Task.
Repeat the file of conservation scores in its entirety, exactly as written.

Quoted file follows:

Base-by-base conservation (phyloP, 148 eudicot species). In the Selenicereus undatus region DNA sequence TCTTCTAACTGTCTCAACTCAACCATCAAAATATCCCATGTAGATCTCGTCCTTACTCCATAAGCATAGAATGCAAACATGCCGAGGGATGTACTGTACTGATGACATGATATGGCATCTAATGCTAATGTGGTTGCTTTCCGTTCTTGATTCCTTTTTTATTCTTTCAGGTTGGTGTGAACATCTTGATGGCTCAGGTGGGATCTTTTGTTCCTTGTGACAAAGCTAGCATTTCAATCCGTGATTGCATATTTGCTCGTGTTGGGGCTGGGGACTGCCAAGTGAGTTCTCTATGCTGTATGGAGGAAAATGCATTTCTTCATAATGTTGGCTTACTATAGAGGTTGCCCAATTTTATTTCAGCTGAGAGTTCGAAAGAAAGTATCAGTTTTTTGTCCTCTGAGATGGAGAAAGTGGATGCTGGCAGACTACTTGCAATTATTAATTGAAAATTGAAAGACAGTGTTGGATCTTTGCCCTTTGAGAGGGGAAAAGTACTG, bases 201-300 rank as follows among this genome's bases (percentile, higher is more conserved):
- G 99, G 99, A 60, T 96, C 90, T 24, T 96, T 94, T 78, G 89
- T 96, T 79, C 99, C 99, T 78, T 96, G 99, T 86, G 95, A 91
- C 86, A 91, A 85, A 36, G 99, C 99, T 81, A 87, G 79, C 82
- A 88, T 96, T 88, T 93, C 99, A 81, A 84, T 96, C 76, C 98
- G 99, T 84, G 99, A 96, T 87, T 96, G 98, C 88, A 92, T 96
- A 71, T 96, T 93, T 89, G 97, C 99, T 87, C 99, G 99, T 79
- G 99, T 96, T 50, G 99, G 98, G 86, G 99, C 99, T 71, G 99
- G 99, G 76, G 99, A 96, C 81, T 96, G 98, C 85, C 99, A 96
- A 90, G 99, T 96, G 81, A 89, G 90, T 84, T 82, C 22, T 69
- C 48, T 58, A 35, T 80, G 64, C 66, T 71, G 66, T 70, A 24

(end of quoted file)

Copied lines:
Base-by-base conservation (phyloP, 148 eudicot species). In the Selenicereus undatus region DNA sequence TCTTCTAACTGTCTCAACTCAACCATCAAAATATCCCATGTAGATCTCGTCCTTACTCCATAAGCATAGAATGCAAACATGCCGAGGGATGTACTGTACTGATGACATGATATGGCATCTAATGCTAATGTGGTTGCTTTCCGTTCTTGATTCCTTTTTTATTCTTTCAGGTTGGTGTGAACATCTTGATGGCTCAGGTGGGATCTTTTGTTCCTTGTGACAAAGCTAGCATTTCAATCCGTGATTGCATATTTGCTCGTGTTGGGGCTGGGGACTGCCAAGTGAGTTCTCTATGCTGTATGGAGGAAAATGCATTTCTTCATAATGTTGGCTTACTATAGAGGTTGCCCAATTTTATTTCAGCTGAGAGTTCGAAAGAAAGTATCAGTTTTTTGTCCTCTGAGATGGAGAAAGTGGATGCTGGCAGACTACTTGCAATTATTAATTGAAAATTGAAAGACAGTGTTGGATCTTTGCCCTTTGAGAGGGGAAAAGTACTG, bases 201-300 rank as follows among this genome's bases (percentile, higher is more conserved):
- G 99, G 99, A 60, T 96, C 90, T 24, T 96, T 94, T 78, G 89
- T 96, T 79, C 99, C 99, T 78, T 96, G 99, T 86, G 95, A 91
- C 86, A 91, A 85, A 36, G 99, C 99, T 81, A 87, G 79, C 82
- A 88, T 96, T 88, T 93, C 99, A 81, A 84, T 96, C 76, C 98
- G 99, T 84, G 99, A 96, T 87, T 96, G 98, C 88, A 92, T 96
- A 71, T 96, T 93, T 89, G 97, C 99, T 87, C 99, G 99, T 79
- G 99, T 96, T 50, G 99, G 98, G 86, G 99, C 99, T 71, G 99
- G 99, G 76, G 99, A 96, C 81, T 96, G 98, C 85, C 99, A 96
- A 90, G 99, T 96, G 81, A 89, G 90, T 84, T 82, C 22, T 69
- C 48, T 58, A 35, T 80, G 64, C 66, T 71, G 66, T 70, A 24